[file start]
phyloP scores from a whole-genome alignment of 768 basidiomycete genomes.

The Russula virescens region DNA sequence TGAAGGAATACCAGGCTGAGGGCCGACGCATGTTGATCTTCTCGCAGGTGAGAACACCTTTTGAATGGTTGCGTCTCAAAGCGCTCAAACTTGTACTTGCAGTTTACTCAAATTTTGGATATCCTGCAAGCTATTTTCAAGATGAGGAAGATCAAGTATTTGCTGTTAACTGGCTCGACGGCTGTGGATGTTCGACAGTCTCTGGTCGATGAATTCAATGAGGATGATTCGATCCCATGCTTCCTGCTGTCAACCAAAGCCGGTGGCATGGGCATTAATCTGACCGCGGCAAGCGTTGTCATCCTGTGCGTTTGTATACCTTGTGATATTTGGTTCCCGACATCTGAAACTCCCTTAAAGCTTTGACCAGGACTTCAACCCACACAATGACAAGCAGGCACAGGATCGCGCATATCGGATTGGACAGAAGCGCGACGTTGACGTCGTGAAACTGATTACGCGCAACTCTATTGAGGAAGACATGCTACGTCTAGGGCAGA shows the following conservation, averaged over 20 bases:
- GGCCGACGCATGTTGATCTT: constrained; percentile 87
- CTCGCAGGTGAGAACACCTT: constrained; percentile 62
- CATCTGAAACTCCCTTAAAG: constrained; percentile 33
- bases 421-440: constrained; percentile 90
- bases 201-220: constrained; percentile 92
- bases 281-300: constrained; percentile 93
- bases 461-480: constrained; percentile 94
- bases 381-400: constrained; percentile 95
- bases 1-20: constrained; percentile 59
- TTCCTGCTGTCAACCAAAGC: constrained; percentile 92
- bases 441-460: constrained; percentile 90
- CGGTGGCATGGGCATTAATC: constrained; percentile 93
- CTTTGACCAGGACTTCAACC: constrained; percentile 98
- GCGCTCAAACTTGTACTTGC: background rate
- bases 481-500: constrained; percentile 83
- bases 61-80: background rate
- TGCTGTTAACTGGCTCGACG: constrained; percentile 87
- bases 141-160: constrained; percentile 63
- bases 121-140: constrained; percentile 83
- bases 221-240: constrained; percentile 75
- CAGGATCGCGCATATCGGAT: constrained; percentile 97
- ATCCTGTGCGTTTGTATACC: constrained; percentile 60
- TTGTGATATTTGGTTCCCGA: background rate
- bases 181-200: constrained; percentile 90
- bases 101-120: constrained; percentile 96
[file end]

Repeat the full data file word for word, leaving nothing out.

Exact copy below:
phyloP scores from a whole-genome alignment of 768 basidiomycete genomes.

The Russula virescens region DNA sequence TGAAGGAATACCAGGCTGAGGGCCGACGCATGTTGATCTTCTCGCAGGTGAGAACACCTTTTGAATGGTTGCGTCTCAAAGCGCTCAAACTTGTACTTGCAGTTTACTCAAATTTTGGATATCCTGCAAGCTATTTTCAAGATGAGGAAGATCAAGTATTTGCTGTTAACTGGCTCGACGGCTGTGGATGTTCGACAGTCTCTGGTCGATGAATTCAATGAGGATGATTCGATCCCATGCTTCCTGCTGTCAACCAAAGCCGGTGGCATGGGCATTAATCTGACCGCGGCAAGCGTTGTCATCCTGTGCGTTTGTATACCTTGTGATATTTGGTTCCCGACATCTGAAACTCCCTTAAAGCTTTGACCAGGACTTCAACCCACACAATGACAAGCAGGCACAGGATCGCGCATATCGGATTGGACAGAAGCGCGACGTTGACGTCGTGAAACTGATTACGCGCAACTCTATTGAGGAAGACATGCTACGTCTAGGGCAGA shows the following conservation, averaged over 20 bases:
- GGCCGACGCATGTTGATCTT: constrained; percentile 87
- CTCGCAGGTGAGAACACCTT: constrained; percentile 62
- CATCTGAAACTCCCTTAAAG: constrained; percentile 33
- bases 421-440: constrained; percentile 90
- bases 201-220: constrained; percentile 92
- bases 281-300: constrained; percentile 93
- bases 461-480: constrained; percentile 94
- bases 381-400: constrained; percentile 95
- bases 1-20: constrained; percentile 59
- TTCCTGCTGTCAACCAAAGC: constrained; percentile 92
- bases 441-460: constrained; percentile 90
- CGGTGGCATGGGCATTAATC: constrained; percentile 93
- CTTTGACCAGGACTTCAACC: constrained; percentile 98
- GCGCTCAAACTTGTACTTGC: background rate
- bases 481-500: constrained; percentile 83
- bases 61-80: background rate
- TGCTGTTAACTGGCTCGACG: constrained; percentile 87
- bases 141-160: constrained; percentile 63
- bases 121-140: constrained; percentile 83
- bases 221-240: constrained; percentile 75
- CAGGATCGCGCATATCGGAT: constrained; percentile 97
- ATCCTGTGCGTTTGTATACC: constrained; percentile 60
- TTGTGATATTTGGTTCCCGA: background rate
- bases 181-200: constrained; percentile 90
- bases 101-120: constrained; percentile 96